Classical Numismatics Discussion
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FORVM`s Classical Numismatics Discussion Board  |  Resources  |  Identification Help (Moderators: Varangian, Arados)  |  Topic: Man-Faced Bull Uncertain Attribution Need MFB Expert Opinion 0 Members and 1 Guest are viewing this topic. « previous next »
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Author Topic: Man-Faced Bull Uncertain Attribution Need MFB Expert Opinion  (Read 128 times)
Joe Sermarini
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« on: July 11, 2019, 02:49:23 pm »

Neapolis, Campania, Italy, c. 350 - 326 B.C.



The size and weight of the then allegedly unique Vienna specimen, led Taliercio to attribute the coin as a half unit struck with a quarter unit reverse die. The usual half unit has a star on the man-faced bull's shoulder. She also double listed the same specimen as a quarter unit. Additional finds of half-unit specimens without the star and from different dies indicate that it was not a hybrid error. Molinari suggests an early series of half-units was struck without the star. Perhaps the star was introduced after they discovered it could difficult to differentiate between the denominations.

GB89069. Bronze half unit, Potamikon 195, Vienna 1595 (=Taliercio Ia.1 = Ib.1,15), Sambon 560, HN Italy 574 var. (star on bull shoulder), aF, green and red mottled patina, reverse die wear and break at 10:00, tiny edge cracks, Neapolis (Naples, Italy) mint, weight 4.283g, maximum diameter 19.8mm, die axis 225o, c. 350 - 326 B.C.; obverse laureate head of Apollo right, laurel leaves in triple clusters; reverse NEOP-OLITEW-N (clockwise starting behind), forepart of Acheloios Sebethos as a man-faced bull right, head in profile; zero sales of this type recorded on Coin Archives in the last two decades; the only sale of the type known to Forum is Numismatica Ars Classica NAC auction 64 (17-18 May 2012), lot 1991; extremely rare; $1 million or best offer.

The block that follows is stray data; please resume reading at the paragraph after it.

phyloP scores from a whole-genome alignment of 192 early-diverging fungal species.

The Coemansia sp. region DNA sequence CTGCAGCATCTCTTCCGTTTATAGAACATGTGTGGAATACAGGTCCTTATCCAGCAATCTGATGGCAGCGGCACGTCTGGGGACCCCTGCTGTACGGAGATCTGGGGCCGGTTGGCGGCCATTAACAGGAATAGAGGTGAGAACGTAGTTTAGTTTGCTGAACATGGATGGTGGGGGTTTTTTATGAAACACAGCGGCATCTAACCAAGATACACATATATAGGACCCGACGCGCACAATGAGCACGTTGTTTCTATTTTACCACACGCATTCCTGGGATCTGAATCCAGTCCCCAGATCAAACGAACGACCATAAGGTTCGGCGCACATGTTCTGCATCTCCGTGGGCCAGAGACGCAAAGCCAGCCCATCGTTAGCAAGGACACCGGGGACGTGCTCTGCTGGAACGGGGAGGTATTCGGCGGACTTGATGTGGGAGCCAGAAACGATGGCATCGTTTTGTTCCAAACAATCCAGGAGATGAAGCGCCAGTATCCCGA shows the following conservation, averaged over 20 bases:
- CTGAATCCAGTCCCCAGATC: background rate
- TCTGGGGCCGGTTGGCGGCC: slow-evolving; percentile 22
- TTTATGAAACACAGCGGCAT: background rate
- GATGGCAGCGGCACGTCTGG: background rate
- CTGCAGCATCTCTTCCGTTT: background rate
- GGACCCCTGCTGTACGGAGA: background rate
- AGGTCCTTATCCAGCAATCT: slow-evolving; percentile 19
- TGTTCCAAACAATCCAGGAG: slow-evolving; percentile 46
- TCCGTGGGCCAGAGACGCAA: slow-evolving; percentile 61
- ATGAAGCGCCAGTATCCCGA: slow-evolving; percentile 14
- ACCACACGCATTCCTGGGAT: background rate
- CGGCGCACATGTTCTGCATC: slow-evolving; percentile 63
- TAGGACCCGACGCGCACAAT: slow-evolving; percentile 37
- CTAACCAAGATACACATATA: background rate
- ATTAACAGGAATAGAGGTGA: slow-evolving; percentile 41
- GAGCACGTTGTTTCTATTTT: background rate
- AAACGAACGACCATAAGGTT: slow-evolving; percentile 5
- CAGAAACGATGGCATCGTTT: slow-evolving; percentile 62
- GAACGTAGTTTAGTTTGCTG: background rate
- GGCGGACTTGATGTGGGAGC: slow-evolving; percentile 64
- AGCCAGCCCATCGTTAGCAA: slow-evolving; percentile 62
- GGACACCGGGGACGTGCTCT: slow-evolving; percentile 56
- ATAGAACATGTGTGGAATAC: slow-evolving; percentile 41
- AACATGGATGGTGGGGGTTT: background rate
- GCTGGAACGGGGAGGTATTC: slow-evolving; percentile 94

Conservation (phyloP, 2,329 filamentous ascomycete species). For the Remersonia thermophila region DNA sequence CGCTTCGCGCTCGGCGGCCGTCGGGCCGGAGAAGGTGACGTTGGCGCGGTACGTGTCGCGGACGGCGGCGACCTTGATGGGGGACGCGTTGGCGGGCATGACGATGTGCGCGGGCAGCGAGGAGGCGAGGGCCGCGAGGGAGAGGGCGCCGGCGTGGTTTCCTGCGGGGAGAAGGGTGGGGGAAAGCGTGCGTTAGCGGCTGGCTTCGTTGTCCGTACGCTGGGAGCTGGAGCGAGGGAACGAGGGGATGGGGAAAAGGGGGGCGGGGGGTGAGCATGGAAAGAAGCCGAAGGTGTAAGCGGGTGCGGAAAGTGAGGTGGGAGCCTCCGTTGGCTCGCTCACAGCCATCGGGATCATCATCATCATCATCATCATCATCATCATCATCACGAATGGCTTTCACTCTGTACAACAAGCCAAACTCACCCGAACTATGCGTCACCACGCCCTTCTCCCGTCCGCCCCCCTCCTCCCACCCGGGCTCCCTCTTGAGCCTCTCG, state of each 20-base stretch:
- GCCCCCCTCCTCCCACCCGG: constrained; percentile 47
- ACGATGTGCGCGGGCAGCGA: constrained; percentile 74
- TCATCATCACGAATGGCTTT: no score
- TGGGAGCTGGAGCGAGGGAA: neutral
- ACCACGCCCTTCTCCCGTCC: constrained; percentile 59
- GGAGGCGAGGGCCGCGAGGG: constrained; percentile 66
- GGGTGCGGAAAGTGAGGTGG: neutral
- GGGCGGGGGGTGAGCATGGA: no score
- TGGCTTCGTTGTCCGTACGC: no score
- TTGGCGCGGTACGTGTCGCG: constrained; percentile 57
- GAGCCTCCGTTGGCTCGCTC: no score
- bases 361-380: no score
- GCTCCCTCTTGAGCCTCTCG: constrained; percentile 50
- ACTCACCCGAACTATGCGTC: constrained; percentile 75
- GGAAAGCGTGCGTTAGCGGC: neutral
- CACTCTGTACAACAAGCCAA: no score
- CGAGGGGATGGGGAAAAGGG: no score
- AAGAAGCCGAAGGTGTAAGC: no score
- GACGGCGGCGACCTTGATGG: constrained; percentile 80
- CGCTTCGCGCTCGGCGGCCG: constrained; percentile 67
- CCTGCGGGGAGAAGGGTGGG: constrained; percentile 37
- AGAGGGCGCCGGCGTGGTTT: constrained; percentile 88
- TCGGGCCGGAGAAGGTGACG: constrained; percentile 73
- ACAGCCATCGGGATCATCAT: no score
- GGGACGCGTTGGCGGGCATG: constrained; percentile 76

This coin is actually ex Forum 2010 but I had it attributed completely wrong.

I cannot actually read any of the legend.  Do I have it right or is this a heavy 1/4 unit?
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« Reply #1 on: July 11, 2019, 03:48:31 pm »

It could be MSP 195, the no star half unit.  But I wouldn’t label it like that unless there is  some indication of the inscription or linear border, which are distinct characteristics of that variety.  It might also be a regular half unit from group 1b (so MSP 201-209), with the star not visible.  Or, a third option is a new variety, indicating the initial half unit series without star extended beyond the pattern recorded in MSP 195. I like the third option but I’ll have to think about it a bit.

A great coin.  And I’ve been waiting for years for a thread with this title!
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« Reply #2 on: July 11, 2019, 04:15:31 pm »

Here is a bigger pic.  I think there is enough muscle visible to be confident there was no star on the die.
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« Reply #3 on: July 11, 2019, 05:25:50 pm »

Rome also issued a no star variety, but the sole example weights 2.65g.
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« Reply #4 on: July 11, 2019, 09:23:26 pm »

Wow! for the bull-face strike alone.
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